Black spots on Pan F 120 - cause?

Discussion in 'B&W: Film, Paper, Chemistry' started by Michael W, Aug 13, 2011.

  1. Michael W

    Michael W Member

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    Last week I processed a roll of Pan F 120 which is pretty much unusable due to being covered in small black spots. Below is a detail of a neg scan of one frame - there are hundreds of these dots, more in the denser areas. The pattern seen here is present in every frame of the roll.

    [​IMG]

    The film is in-date - it was bought earlier this year from B&H and expiry is Jan 2013. It was exposed in a Zero Image pinhole camera. Processed in Adonal 1:50 (Rodinal) followed by an acid stop and Kodak Fix then Hypo Clear. I suspect the problem is a combination of the film, Adonal and acid stop. Some searching suggests that Pan F is a somewhat fragile film. Funnily enough I hadn't used acid stop for years - always used water until recently on a whim I decided to use acid stop. I have read that the Rodinal solution is very alkaline and the sudden change to acid can shock some films. Would that cause black spots, which must be some sort of silver clumping? What the hell are these black spots anyway?
    I still have a couple of rolls of the Pan F left and will test with Adonal and water stop. For now I've switched to Tmax 100 for the pinhole; not keen on fragile films. Below is the full frame positive where the black spots show as white flecks.

    [​IMG]
     
  2. Jim Noel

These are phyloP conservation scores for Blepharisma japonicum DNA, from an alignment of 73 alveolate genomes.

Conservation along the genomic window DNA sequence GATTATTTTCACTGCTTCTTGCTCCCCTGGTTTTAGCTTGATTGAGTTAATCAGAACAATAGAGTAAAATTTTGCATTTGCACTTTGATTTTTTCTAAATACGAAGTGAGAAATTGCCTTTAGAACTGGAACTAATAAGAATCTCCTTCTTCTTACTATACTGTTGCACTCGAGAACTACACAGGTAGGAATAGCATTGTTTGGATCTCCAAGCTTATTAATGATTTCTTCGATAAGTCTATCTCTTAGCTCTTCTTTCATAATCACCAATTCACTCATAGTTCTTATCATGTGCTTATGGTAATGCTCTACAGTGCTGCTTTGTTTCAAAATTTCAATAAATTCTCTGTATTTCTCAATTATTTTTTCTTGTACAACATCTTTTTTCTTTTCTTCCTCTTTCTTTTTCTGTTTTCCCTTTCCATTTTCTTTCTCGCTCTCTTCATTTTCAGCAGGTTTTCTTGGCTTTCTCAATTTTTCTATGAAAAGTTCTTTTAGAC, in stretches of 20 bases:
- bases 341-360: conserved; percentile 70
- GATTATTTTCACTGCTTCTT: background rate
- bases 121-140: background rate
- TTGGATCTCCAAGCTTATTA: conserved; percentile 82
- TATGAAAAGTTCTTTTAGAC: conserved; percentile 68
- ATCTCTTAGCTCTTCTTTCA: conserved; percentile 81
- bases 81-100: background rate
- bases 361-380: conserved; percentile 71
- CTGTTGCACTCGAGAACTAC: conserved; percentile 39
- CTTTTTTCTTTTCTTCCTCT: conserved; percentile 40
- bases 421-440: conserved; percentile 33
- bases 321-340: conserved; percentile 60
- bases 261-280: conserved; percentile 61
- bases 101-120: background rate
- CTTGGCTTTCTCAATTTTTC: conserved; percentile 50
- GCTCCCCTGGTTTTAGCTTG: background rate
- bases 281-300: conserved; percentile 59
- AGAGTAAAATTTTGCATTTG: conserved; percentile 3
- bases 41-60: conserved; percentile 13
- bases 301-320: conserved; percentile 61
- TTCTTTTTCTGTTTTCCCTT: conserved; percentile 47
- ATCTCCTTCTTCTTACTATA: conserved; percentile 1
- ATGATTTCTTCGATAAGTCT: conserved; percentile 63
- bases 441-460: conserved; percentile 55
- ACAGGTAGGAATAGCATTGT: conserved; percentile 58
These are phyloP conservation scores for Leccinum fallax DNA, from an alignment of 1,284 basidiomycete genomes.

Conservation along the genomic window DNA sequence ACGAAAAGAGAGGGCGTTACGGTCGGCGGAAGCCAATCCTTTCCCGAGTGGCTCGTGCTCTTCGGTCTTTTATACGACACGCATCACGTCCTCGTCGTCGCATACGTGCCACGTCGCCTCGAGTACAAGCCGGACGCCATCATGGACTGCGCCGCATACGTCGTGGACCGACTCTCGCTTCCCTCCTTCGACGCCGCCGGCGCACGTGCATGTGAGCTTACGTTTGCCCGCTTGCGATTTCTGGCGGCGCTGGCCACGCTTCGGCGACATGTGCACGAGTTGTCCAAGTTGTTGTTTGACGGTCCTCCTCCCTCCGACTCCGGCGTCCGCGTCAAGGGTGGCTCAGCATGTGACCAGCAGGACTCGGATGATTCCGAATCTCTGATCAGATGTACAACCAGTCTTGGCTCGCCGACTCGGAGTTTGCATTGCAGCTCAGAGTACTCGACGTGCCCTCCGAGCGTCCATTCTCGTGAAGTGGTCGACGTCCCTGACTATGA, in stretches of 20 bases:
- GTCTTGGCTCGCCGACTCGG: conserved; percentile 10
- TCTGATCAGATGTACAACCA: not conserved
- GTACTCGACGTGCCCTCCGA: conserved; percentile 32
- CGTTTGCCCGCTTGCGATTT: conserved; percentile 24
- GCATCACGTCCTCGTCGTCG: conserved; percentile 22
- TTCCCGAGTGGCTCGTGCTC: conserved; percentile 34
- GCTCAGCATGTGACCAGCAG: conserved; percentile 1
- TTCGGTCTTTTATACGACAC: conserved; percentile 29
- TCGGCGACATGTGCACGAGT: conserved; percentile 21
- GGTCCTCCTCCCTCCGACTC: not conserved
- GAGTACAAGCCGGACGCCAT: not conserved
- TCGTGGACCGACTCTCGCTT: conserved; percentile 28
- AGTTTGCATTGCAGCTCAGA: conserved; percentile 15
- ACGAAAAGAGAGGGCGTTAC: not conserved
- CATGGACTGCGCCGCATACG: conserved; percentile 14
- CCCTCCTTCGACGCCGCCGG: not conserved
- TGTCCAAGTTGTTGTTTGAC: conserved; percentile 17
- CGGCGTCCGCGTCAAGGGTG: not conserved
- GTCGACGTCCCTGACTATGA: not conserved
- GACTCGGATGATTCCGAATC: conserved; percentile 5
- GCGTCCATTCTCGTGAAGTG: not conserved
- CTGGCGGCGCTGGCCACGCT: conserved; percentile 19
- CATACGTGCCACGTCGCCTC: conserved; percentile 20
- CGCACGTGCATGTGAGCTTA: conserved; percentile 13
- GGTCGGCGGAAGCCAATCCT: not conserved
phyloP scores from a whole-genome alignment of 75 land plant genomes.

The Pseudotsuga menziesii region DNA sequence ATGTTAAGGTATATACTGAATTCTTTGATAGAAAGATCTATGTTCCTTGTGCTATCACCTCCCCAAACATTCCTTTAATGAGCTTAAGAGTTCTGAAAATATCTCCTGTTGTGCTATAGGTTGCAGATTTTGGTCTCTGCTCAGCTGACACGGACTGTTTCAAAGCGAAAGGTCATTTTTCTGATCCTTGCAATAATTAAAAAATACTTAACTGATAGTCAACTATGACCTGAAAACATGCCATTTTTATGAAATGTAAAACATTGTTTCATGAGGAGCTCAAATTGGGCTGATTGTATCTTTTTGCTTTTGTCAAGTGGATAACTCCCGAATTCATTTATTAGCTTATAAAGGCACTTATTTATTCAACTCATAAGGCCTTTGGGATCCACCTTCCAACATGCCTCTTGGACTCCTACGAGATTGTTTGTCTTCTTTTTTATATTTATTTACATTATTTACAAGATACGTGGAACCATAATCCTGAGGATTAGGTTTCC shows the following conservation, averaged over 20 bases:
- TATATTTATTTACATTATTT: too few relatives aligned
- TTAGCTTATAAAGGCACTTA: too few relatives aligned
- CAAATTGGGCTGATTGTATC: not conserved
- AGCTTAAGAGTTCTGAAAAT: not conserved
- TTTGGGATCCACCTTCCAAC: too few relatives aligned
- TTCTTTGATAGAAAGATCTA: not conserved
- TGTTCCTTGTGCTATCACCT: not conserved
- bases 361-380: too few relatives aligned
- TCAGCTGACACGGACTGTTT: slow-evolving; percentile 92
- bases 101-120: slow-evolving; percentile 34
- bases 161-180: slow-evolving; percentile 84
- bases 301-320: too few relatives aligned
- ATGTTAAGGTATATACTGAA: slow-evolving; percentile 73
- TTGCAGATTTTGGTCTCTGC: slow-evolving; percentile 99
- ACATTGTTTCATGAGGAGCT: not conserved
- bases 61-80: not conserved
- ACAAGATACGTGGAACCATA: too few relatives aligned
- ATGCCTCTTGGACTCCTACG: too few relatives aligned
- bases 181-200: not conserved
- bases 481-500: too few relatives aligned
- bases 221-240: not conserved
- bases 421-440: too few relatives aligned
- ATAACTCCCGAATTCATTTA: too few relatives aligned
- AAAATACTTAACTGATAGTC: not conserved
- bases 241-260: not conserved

Jim Noel Member

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    I don't believe the spots are the fault of the film. I suspect your water source first, or undissolved chemicals. The spots appear to be tiny flakes of some sort too often found in unfiltered water.I don't think the acid stop bath caused the problem, but there is no need to use it except to stop development more quickly. I have used plain water stop bath for years with no problems.
    You might try using distilled water for your final rinse.
     
  3. trexx

    trexx Member

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    There is added density in areas near dense areas. I would suspect developer and agitation. A very active developer and too little agitation may be the cause. In some developers the by product of development produces more active development. The developer completely developed the highlights, and the by product migrated to develop other less exposed areas.

    So what developer and how did you agitate?
     
  4. desertrat

    desertrat Subscriber